A deranged cage fighter who was caught on CCTV beheading an elderly woman and two cats during a 45-minute rampage through back gardens will be locked up indefinitely in a psychiatric hospital.
Nicholas Salvador, 25, believed he was killing "demons" when he ran amok, tearing down fences and kicking down neighbours' doors in Edmonton, north London, on the afternoon of September 4 last year, the Old Bailey heard.
Video footage taken from a police helicopter overhead showed 82-year-old cafe owner Palmira Silva, wearing a pinny, approaching the bare-chested Salvador over her garden wall.
After a brief exchange, the crazed killer vaulted into her well-tended flowerbed and stabbed her repeatedly before cutting her head off and holding it aloft, the court heard.
The final moments of Mrs Silva's life and the immediate aftermath were edited out of a harrowing 14-minute clip shown to the jury in front of members of the victim's family.
Afterwards, children playing nearby had to be hastily taken out of harm's way as 6ft Salvador strode through backyards towards them, brandishing his weapons.
On the CCTV, an officer could be heard to say: "He's agitated and lethal ... he needs taking out."
An officer climbed on to a flat roof to warn the youngsters of the danger before they were rescued from a front window.
Salvador was eventually cornered in the front room of a neighbour's house and Tasered six times during a violent and chaotic struggle in which one police officer was injured.
Afterwards, he showed signs of mental illness, repeating phrases like "red is the colour" and "I am the king" over and over again.
Salvador had denied murder by reason of insanity and his trial heard that two psychiatrists agreed he was suffering from paranoid schizophrenia.
In his demented state, he believed Mrs Silva was a supernatural entity - either Adolf Hitler back from the dead or a demon who had taken the form of a little old lady, jurors were told.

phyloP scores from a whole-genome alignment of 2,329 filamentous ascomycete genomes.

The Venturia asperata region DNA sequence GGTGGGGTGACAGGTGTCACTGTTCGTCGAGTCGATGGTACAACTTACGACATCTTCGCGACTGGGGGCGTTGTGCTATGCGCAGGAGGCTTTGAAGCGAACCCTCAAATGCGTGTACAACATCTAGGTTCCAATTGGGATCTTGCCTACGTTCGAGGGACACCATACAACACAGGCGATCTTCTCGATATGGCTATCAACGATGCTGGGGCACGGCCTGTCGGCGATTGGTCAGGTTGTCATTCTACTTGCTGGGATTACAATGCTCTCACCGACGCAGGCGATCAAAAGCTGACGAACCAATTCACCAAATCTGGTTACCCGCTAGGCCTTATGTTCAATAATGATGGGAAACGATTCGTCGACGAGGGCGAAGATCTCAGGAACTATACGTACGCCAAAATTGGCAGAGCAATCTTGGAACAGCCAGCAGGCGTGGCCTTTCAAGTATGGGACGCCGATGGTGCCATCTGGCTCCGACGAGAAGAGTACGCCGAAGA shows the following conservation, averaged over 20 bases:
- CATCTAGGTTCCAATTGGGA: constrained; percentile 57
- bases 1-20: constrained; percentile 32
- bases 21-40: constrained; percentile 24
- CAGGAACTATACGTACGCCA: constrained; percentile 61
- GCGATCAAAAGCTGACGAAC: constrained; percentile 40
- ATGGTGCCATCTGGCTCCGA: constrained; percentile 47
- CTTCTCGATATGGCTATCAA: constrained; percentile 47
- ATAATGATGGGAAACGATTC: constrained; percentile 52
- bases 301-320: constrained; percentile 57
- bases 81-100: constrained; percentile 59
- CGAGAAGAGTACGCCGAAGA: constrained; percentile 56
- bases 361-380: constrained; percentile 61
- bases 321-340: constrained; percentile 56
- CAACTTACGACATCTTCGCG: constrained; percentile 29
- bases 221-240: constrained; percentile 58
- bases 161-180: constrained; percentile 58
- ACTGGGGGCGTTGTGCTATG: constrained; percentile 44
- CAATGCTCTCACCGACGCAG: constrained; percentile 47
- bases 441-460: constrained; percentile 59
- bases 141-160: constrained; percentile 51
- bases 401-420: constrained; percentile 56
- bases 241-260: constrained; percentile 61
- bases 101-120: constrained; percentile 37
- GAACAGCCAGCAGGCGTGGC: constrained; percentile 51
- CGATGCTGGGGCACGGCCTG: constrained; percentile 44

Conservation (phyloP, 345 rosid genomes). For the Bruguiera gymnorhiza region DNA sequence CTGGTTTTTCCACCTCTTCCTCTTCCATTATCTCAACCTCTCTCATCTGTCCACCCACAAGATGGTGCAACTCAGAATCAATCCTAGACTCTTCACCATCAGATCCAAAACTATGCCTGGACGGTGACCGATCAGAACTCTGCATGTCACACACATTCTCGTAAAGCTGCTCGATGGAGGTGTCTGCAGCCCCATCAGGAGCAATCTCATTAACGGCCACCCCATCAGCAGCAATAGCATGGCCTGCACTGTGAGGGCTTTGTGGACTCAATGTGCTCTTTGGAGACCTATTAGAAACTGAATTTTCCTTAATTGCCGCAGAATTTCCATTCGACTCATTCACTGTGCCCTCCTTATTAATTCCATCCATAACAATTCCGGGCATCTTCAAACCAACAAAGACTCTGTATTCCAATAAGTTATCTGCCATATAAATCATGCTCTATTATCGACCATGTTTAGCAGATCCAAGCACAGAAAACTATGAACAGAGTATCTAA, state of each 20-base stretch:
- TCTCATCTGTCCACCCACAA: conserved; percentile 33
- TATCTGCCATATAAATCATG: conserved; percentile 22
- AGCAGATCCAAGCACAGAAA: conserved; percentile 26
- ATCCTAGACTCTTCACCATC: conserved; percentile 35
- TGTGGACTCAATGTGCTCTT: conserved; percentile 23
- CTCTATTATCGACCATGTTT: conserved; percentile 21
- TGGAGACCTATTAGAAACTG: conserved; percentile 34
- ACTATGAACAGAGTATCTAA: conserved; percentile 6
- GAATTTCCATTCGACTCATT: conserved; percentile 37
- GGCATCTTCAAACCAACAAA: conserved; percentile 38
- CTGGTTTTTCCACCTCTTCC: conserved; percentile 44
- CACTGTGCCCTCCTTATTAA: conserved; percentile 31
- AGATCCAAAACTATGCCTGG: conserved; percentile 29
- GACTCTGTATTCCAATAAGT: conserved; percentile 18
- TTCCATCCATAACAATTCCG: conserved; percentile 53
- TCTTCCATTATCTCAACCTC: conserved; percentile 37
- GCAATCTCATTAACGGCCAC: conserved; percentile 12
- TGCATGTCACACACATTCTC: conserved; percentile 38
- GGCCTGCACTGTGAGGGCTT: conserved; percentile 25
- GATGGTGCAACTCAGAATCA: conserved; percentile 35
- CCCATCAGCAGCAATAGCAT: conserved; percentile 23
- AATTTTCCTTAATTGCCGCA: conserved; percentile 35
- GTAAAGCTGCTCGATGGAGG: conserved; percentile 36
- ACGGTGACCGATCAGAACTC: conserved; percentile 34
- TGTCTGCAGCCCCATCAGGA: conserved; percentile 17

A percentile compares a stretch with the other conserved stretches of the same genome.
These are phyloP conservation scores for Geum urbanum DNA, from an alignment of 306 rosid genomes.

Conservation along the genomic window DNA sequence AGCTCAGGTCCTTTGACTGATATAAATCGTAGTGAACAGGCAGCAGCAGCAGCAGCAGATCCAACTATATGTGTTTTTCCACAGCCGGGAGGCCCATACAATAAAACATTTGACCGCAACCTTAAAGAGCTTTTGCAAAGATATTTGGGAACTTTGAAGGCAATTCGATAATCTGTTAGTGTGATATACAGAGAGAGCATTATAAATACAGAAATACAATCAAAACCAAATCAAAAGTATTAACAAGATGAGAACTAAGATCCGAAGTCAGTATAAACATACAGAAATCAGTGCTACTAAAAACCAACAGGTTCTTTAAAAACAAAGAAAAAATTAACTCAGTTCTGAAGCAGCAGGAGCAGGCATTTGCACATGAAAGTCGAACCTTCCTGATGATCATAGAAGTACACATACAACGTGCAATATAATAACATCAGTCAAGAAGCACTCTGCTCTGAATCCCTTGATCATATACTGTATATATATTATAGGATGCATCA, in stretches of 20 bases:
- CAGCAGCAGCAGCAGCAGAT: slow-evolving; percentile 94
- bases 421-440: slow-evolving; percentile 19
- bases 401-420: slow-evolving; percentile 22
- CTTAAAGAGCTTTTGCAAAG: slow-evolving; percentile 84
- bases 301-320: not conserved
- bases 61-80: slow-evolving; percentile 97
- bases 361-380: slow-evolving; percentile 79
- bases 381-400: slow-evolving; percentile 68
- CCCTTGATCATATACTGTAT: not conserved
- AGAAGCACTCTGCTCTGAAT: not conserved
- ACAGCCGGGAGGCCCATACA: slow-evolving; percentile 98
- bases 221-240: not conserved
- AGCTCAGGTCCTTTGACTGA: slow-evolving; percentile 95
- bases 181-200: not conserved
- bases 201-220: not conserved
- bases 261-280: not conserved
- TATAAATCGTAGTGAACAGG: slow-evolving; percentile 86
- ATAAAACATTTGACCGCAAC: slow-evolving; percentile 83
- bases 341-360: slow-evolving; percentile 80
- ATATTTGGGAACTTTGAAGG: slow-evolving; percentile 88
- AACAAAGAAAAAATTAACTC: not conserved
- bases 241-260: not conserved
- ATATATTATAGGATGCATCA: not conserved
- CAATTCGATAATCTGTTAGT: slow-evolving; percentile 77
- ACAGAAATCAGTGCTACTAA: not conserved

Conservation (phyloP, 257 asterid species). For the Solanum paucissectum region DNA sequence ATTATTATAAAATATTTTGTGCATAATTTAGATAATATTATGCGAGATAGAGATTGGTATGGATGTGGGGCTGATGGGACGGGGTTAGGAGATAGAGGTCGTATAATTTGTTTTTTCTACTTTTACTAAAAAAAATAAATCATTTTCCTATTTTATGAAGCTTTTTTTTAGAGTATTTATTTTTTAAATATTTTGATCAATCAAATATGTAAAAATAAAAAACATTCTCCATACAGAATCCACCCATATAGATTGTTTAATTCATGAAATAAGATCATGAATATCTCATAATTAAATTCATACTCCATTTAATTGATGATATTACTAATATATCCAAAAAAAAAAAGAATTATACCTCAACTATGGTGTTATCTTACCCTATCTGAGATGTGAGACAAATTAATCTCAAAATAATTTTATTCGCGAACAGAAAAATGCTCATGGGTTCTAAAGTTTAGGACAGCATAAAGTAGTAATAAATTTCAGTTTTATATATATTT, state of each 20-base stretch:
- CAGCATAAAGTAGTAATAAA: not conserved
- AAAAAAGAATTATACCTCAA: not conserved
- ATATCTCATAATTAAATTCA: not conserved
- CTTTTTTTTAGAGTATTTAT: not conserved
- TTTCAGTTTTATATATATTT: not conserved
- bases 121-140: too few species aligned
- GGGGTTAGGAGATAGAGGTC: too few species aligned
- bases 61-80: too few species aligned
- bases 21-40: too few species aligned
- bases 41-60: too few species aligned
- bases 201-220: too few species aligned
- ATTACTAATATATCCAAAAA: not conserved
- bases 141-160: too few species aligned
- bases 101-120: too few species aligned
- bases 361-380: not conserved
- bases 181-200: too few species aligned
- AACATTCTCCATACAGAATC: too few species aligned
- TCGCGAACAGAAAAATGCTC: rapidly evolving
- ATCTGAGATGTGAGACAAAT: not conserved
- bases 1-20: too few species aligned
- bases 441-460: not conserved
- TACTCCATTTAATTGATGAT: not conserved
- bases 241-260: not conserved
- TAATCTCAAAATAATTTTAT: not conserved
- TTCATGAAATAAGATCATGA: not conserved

Before the killing, Salvador, from Enfield, had become obsessed with the idea of shapeshifters.
The skunk cannabis smoker had lost his job in billboard advertising three days before the killing over concern about his behaviour.
At the time of the killing he had been staying with friends three doors away from Mrs Silva in Nightingale Road.
After being charged with the Italian-born great-grandmother's murder, Salvador was remanded in custody at Belmarsh prison but, due to his mental state, he was moved to high-security Broadmoor Hospital.
In his closing speech, Jonathan Rees QC told jurors that there was no dispute that the correct verdict was not guilty by reason of insanity so Salvador could be treated and the public protected.
He said: "There is no issue between the prosecution and the defence and the evidence has emerged as we expected.
"This was, was it not, a deeply upsetting and horrific incident. Mrs Silva was not targeted because of who she was. She just happened to be in the wrong place at the wrong time.
"But for the efforts of the police and a measure of luck other people were not seriously injured or worse.
The defendant was a very sick man."
Bernard Richmond QC, for Salvador, said: "It is one of the bitter ironies of this case that Mrs Silva was probably the least evil person you could think of and it is noticeable that throughout this trial her family ... have conducted themselves with a quiet dignity which is a tribute to both themselves and Mrs Silva.
"It is plain also that when he is not unwell Mr Salvador is somebody regarded as a decent man.
"Mental illness in whatever circumstances can be terrifying for the person and one of the things we have to bear in mind that, after this case is finished, he will have to continue, as his mental state improves, coming to terms with the horror of what he did when he was unwell."
The need for a jury to formally decide the issue of insanity dates back to a 19th century law when being labelled a lunatic had awful consequences.
The jury retired at 11.40am and returned the verdict of not guilty by reason of insanity after 40 minutes.
Salvador is expected to continue his treatment at Broadmoor high-security hospital.
Mrs Silva's family wiped away tears and hugged each other as the Recorder of London Nicholas Hilliard QC handed Salvador a hospital order.
The judge said: "It is established beyond any doubt that you killed Mrs Silva in an attack of extraordinary brutality and ferocity.
"You thought you were encountering some demonic force which had taken on a human form. You could not have been more deluded.
"Nobody who saw it could forget the mild and trusting way Mrs Silva approached you over the wall while you were brandishing a knife."
He added: "This gentle, intelligent 82-year-old lady should have been able to live her life in peace and with security, proud in the achievements of others, but that was not to be."
The judge also commended all the police officers who worked to protect the public when they captured and restrained Salvador.
In particular, Pc Steven Robertson was praised for climbing on top of a roof to help bring two children to safety.